Restaurant Brands International might seem unfamiliar, but did you know Burger King and Popeyes are under RBI?
This post was originally posted here. The writer, Lim Jun Yuan is a veteran community member and blogger on InvestingNote, with a username known as @ljunyuan and has 1409 followers.
You may not hear of the NYSE-listed Restaurant Brands International Inc. (NYSE:QSR), but I am perfectly sure you have heard of the fast-food brands ‘Burger King’ and ‘Popeyes.’ Together with ‘Tim Hortons’, these three brands come under the company.
Here is some quick information about each of the three brands under the company:
1. Burger King – Founded in 1954, it is currently the world’s second-largest fast-food hamburger restaurant; as at the end of FY2019 (ended 31 December 2019), the company owns or franchises a total of 18,838 Burger King outlets in more than 100 countries and US territories. You can browse through its website here – www.bk.com.
2. Popeyes – Founded in 1972, they are the world’s second-largest quick-service chicken concept, with a total of 3,316 outlets (either owned or franchised) as at the end of FY2019 – you can find out more here – www.popeyes.com.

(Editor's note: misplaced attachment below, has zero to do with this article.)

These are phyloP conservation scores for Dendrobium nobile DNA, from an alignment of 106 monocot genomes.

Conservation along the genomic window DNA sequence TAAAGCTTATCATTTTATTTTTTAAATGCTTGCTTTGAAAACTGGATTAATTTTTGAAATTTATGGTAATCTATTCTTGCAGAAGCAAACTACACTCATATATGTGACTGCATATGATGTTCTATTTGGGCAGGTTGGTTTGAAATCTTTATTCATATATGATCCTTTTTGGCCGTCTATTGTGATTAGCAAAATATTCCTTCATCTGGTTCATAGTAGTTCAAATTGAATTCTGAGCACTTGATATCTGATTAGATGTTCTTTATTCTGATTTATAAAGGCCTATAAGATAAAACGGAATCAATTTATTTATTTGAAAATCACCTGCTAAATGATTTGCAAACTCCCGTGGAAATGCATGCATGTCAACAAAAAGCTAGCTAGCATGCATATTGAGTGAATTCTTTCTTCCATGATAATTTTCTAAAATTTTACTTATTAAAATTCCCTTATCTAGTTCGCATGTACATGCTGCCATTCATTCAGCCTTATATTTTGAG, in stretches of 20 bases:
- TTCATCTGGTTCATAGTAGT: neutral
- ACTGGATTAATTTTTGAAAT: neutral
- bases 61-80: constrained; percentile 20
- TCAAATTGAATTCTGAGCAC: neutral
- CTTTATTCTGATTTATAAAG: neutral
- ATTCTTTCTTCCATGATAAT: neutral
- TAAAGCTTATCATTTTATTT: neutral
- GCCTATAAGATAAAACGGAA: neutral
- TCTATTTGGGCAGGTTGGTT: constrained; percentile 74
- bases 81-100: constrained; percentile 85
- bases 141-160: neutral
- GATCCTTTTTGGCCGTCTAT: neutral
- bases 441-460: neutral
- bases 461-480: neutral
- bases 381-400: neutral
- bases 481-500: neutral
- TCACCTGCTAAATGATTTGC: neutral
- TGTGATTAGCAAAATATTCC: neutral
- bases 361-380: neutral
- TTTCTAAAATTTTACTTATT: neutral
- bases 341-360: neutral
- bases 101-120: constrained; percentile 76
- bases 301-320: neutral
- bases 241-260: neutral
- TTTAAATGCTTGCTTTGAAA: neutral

3. Tim Hortons – This is probably the only brand under the company that we Singaporeans are not familiar with. Established in 1964, with a menu consisting of premium blend coffee, tea, espresso-based hot and cold specialty drinks, along with fresh baked goods, grilled Panini and classic sandwiches, wraps, soups, prepared food, and other food products, there are currently 4,932 outlets (either owned or franchised) in North America and Canada – you can find out more in its website here – www.timhortons.com.
In the latest financial year ended 31 December 2019, Tim Hortons contributed a lion’s share towards the company’s total revenue (at US$3,344m or 59.7%), followed by Burger King (at US$1,777m or 31.7%), and then Popeyes (at US$482m or 8.6%.)
Now that you have a better understanding of Restaurant Brands International Inc.’s businesses, in the remainder of this post, let us take a look at its historical financial performance, debt profile, as well as its dividend payouts over the last 5 years (the period we will be looking at is between FY2015 and FY2019), its current-year results so far (i.e. 1H FY2020 ended 30 June 2020) compared against the previous year (i.e. 1H FY2019 ended 30 June 2019), and finally, whether or not the company’s current traded price is considered ‘cheap’ or ‘expensive’ based on its current vs. its historical valuations.
Let’s get started…
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